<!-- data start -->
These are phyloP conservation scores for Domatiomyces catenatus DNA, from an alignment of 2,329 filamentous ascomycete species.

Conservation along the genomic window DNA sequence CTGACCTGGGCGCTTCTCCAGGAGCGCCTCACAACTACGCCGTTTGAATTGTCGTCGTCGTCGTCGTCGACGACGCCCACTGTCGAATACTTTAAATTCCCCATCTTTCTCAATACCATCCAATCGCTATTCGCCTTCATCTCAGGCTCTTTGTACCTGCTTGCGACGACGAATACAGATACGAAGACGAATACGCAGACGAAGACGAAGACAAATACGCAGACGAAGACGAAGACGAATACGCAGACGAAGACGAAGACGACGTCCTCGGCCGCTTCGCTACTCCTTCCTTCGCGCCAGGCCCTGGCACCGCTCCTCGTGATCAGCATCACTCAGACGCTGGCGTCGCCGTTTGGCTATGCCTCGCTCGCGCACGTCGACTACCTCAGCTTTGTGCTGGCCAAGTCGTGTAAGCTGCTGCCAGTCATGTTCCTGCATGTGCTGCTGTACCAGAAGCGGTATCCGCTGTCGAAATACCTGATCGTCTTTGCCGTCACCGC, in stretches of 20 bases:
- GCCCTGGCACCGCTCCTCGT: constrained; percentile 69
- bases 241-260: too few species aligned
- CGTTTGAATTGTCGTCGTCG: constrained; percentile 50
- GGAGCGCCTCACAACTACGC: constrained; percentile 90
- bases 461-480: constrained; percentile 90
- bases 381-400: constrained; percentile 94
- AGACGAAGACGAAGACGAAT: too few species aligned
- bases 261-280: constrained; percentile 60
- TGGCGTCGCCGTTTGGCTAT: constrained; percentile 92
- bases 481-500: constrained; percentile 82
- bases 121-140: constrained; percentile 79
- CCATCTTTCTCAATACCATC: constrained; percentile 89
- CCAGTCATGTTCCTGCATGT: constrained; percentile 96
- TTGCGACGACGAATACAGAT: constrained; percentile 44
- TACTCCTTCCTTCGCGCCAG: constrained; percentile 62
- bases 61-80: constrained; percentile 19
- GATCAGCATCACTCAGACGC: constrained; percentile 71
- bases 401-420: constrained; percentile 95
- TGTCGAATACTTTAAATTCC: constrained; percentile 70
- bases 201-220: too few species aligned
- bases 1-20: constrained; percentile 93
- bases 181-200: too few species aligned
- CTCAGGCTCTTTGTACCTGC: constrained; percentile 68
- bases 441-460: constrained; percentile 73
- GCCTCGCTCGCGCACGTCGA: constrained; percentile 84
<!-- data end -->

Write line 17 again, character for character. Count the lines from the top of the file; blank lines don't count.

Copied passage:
- TACTCCTTCCTTCGCGCCAG: constrained; percentile 62